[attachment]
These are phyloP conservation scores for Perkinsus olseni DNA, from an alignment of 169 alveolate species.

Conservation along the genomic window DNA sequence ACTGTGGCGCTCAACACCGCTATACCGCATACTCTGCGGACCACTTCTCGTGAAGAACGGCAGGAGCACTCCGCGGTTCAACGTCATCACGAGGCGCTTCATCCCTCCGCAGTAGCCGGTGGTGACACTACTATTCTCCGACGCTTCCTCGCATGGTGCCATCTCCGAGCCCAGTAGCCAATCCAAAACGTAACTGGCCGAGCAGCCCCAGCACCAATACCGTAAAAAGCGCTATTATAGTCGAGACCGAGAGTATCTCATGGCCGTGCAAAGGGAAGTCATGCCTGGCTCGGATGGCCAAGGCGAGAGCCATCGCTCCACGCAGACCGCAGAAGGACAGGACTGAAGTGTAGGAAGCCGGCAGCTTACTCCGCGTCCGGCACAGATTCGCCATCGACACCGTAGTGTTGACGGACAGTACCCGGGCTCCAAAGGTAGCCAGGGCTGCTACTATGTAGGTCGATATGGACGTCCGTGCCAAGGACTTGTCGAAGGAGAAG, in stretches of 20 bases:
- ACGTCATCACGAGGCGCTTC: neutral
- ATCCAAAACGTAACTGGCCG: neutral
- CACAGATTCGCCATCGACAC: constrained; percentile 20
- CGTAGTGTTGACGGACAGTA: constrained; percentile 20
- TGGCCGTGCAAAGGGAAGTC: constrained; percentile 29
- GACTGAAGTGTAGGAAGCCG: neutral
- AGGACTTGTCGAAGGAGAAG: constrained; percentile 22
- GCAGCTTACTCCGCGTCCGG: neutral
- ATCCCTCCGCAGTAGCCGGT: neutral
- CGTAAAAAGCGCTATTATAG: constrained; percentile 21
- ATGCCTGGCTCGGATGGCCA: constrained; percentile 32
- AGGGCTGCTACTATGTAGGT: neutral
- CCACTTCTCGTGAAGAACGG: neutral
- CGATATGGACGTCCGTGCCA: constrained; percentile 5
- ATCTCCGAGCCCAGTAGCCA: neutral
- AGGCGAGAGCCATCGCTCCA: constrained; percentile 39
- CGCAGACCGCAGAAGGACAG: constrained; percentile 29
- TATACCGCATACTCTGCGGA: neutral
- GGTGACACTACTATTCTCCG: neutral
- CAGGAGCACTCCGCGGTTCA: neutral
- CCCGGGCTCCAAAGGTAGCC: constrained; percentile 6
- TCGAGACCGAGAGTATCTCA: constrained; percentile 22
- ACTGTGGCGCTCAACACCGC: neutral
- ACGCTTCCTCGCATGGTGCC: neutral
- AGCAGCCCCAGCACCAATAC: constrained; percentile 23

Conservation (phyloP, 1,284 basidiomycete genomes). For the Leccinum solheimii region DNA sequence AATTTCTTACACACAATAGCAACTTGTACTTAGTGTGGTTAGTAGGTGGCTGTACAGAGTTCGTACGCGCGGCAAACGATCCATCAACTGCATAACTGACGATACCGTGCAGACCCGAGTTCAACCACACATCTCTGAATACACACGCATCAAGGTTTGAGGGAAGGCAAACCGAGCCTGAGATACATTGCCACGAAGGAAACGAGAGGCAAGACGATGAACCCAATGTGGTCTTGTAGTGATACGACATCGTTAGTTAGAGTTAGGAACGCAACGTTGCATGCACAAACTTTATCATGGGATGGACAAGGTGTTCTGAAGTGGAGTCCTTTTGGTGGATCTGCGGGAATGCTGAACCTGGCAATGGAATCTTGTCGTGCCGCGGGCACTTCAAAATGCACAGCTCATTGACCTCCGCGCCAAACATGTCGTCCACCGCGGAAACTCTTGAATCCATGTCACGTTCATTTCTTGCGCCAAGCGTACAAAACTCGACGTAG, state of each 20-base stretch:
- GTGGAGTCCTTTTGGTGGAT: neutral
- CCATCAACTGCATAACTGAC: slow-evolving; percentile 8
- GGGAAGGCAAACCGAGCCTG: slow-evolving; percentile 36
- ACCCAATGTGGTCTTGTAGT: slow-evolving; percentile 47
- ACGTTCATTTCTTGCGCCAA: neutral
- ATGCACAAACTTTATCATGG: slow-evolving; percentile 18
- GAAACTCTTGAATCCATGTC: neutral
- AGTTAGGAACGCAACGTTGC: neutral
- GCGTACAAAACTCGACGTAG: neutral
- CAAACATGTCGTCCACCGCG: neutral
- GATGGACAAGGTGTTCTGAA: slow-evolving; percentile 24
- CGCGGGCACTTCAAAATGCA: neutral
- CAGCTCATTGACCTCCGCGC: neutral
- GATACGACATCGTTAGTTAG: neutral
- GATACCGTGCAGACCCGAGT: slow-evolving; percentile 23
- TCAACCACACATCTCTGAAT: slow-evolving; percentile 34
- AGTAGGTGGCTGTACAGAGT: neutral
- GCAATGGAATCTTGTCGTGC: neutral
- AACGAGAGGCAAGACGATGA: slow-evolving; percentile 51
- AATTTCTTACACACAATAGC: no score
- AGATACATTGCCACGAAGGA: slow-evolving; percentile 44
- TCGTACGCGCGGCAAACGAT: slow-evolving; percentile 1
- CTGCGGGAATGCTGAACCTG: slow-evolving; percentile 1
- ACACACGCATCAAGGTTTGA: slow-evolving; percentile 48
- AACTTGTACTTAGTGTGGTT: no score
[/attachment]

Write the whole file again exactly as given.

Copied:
These are phyloP conservation scores for Perkinsus olseni DNA, from an alignment of 169 alveolate species.

Conservation along the genomic window DNA sequence ACTGTGGCGCTCAACACCGCTATACCGCATACTCTGCGGACCACTTCTCGTGAAGAACGGCAGGAGCACTCCGCGGTTCAACGTCATCACGAGGCGCTTCATCCCTCCGCAGTAGCCGGTGGTGACACTACTATTCTCCGACGCTTCCTCGCATGGTGCCATCTCCGAGCCCAGTAGCCAATCCAAAACGTAACTGGCCGAGCAGCCCCAGCACCAATACCGTAAAAAGCGCTATTATAGTCGAGACCGAGAGTATCTCATGGCCGTGCAAAGGGAAGTCATGCCTGGCTCGGATGGCCAAGGCGAGAGCCATCGCTCCACGCAGACCGCAGAAGGACAGGACTGAAGTGTAGGAAGCCGGCAGCTTACTCCGCGTCCGGCACAGATTCGCCATCGACACCGTAGTGTTGACGGACAGTACCCGGGCTCCAAAGGTAGCCAGGGCTGCTACTATGTAGGTCGATATGGACGTCCGTGCCAAGGACTTGTCGAAGGAGAAG, in stretches of 20 bases:
- ACGTCATCACGAGGCGCTTC: neutral
- ATCCAAAACGTAACTGGCCG: neutral
- CACAGATTCGCCATCGACAC: constrained; percentile 20
- CGTAGTGTTGACGGACAGTA: constrained; percentile 20
- TGGCCGTGCAAAGGGAAGTC: constrained; percentile 29
- GACTGAAGTGTAGGAAGCCG: neutral
- AGGACTTGTCGAAGGAGAAG: constrained; percentile 22
- GCAGCTTACTCCGCGTCCGG: neutral
- ATCCCTCCGCAGTAGCCGGT: neutral
- CGTAAAAAGCGCTATTATAG: constrained; percentile 21
- ATGCCTGGCTCGGATGGCCA: constrained; percentile 32
- AGGGCTGCTACTATGTAGGT: neutral
- CCACTTCTCGTGAAGAACGG: neutral
- CGATATGGACGTCCGTGCCA: constrained; percentile 5
- ATCTCCGAGCCCAGTAGCCA: neutral
- AGGCGAGAGCCATCGCTCCA: constrained; percentile 39
- CGCAGACCGCAGAAGGACAG: constrained; percentile 29
- TATACCGCATACTCTGCGGA: neutral
- GGTGACACTACTATTCTCCG: neutral
- CAGGAGCACTCCGCGGTTCA: neutral
- CCCGGGCTCCAAAGGTAGCC: constrained; percentile 6
- TCGAGACCGAGAGTATCTCA: constrained; percentile 22
- ACTGTGGCGCTCAACACCGC: neutral
- ACGCTTCCTCGCATGGTGCC: neutral
- AGCAGCCCCAGCACCAATAC: constrained; percentile 23

Conservation (phyloP, 1,284 basidiomycete genomes). For the Leccinum solheimii region DNA sequence AATTTCTTACACACAATAGCAACTTGTACTTAGTGTGGTTAGTAGGTGGCTGTACAGAGTTCGTACGCGCGGCAAACGATCCATCAACTGCATAACTGACGATACCGTGCAGACCCGAGTTCAACCACACATCTCTGAATACACACGCATCAAGGTTTGAGGGAAGGCAAACCGAGCCTGAGATACATTGCCACGAAGGAAACGAGAGGCAAGACGATGAACCCAATGTGGTCTTGTAGTGATACGACATCGTTAGTTAGAGTTAGGAACGCAACGTTGCATGCACAAACTTTATCATGGGATGGACAAGGTGTTCTGAAGTGGAGTCCTTTTGGTGGATCTGCGGGAATGCTGAACCTGGCAATGGAATCTTGTCGTGCCGCGGGCACTTCAAAATGCACAGCTCATTGACCTCCGCGCCAAACATGTCGTCCACCGCGGAAACTCTTGAATCCATGTCACGTTCATTTCTTGCGCCAAGCGTACAAAACTCGACGTAG, state of each 20-base stretch:
- GTGGAGTCCTTTTGGTGGAT: neutral
- CCATCAACTGCATAACTGAC: slow-evolving; percentile 8
- GGGAAGGCAAACCGAGCCTG: slow-evolving; percentile 36
- ACCCAATGTGGTCTTGTAGT: slow-evolving; percentile 47
- ACGTTCATTTCTTGCGCCAA: neutral
- ATGCACAAACTTTATCATGG: slow-evolving; percentile 18
- GAAACTCTTGAATCCATGTC: neutral
- AGTTAGGAACGCAACGTTGC: neutral
- GCGTACAAAACTCGACGTAG: neutral
- CAAACATGTCGTCCACCGCG: neutral
- GATGGACAAGGTGTTCTGAA: slow-evolving; percentile 24
- CGCGGGCACTTCAAAATGCA: neutral
- CAGCTCATTGACCTCCGCGC: neutral
- GATACGACATCGTTAGTTAG: neutral
- GATACCGTGCAGACCCGAGT: slow-evolving; percentile 23
- TCAACCACACATCTCTGAAT: slow-evolving; percentile 34
- AGTAGGTGGCTGTACAGAGT: neutral
- GCAATGGAATCTTGTCGTGC: neutral
- AACGAGAGGCAAGACGATGA: slow-evolving; percentile 51
- AATTTCTTACACACAATAGC: no score
- AGATACATTGCCACGAAGGA: slow-evolving; percentile 44
- TCGTACGCGCGGCAAACGAT: slow-evolving; percentile 1
- CTGCGGGAATGCTGAACCTG: slow-evolving; percentile 1
- ACACACGCATCAAGGTTTGA: slow-evolving; percentile 48
- AACTTGTACTTAGTGTGGTT: no score